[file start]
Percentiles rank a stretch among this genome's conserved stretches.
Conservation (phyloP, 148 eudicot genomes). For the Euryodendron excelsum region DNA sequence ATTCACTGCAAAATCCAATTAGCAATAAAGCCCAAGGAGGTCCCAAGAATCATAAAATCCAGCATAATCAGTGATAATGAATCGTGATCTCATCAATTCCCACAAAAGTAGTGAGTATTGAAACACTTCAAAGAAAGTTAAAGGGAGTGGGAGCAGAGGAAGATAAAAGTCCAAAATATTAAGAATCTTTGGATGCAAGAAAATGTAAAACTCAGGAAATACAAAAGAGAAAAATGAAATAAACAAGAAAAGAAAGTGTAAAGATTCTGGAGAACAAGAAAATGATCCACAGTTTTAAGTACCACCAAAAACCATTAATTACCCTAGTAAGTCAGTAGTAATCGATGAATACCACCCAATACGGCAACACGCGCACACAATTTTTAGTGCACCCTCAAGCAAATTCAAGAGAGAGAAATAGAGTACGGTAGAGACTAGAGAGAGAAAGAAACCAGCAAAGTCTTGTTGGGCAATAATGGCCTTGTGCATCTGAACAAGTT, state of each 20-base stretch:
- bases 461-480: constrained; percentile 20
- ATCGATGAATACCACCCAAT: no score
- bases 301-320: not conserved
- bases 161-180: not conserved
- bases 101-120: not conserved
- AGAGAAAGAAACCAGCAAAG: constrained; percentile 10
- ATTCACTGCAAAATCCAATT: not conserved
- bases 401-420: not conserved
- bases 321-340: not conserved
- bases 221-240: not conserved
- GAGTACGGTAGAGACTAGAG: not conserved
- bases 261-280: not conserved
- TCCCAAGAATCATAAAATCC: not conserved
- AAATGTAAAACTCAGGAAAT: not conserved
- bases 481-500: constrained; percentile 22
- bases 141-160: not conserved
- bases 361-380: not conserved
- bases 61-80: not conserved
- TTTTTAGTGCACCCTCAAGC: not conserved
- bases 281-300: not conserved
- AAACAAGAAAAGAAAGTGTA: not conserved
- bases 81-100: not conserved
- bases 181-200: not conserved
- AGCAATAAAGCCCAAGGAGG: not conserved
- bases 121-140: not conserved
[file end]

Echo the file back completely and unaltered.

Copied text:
Percentiles rank a stretch among this genome's conserved stretches.
Conservation (phyloP, 148 eudicot genomes). For the Euryodendron excelsum region DNA sequence ATTCACTGCAAAATCCAATTAGCAATAAAGCCCAAGGAGGTCCCAAGAATCATAAAATCCAGCATAATCAGTGATAATGAATCGTGATCTCATCAATTCCCACAAAAGTAGTGAGTATTGAAACACTTCAAAGAAAGTTAAAGGGAGTGGGAGCAGAGGAAGATAAAAGTCCAAAATATTAAGAATCTTTGGATGCAAGAAAATGTAAAACTCAGGAAATACAAAAGAGAAAAATGAAATAAACAAGAAAAGAAAGTGTAAAGATTCTGGAGAACAAGAAAATGATCCACAGTTTTAAGTACCACCAAAAACCATTAATTACCCTAGTAAGTCAGTAGTAATCGATGAATACCACCCAATACGGCAACACGCGCACACAATTTTTAGTGCACCCTCAAGCAAATTCAAGAGAGAGAAATAGAGTACGGTAGAGACTAGAGAGAGAAAGAAACCAGCAAAGTCTTGTTGGGCAATAATGGCCTTGTGCATCTGAACAAGTT, state of each 20-base stretch:
- bases 461-480: constrained; percentile 20
- ATCGATGAATACCACCCAAT: no score
- bases 301-320: not conserved
- bases 161-180: not conserved
- bases 101-120: not conserved
- AGAGAAAGAAACCAGCAAAG: constrained; percentile 10
- ATTCACTGCAAAATCCAATT: not conserved
- bases 401-420: not conserved
- bases 321-340: not conserved
- bases 221-240: not conserved
- GAGTACGGTAGAGACTAGAG: not conserved
- bases 261-280: not conserved
- TCCCAAGAATCATAAAATCC: not conserved
- AAATGTAAAACTCAGGAAAT: not conserved
- bases 481-500: constrained; percentile 22
- bases 141-160: not conserved
- bases 361-380: not conserved
- bases 61-80: not conserved
- TTTTTAGTGCACCCTCAAGC: not conserved
- bases 281-300: not conserved
- AAACAAGAAAAGAAAGTGTA: not conserved
- bases 81-100: not conserved
- bases 181-200: not conserved
- AGCAATAAAGCCCAAGGAGG: not conserved
- bases 121-140: not conserved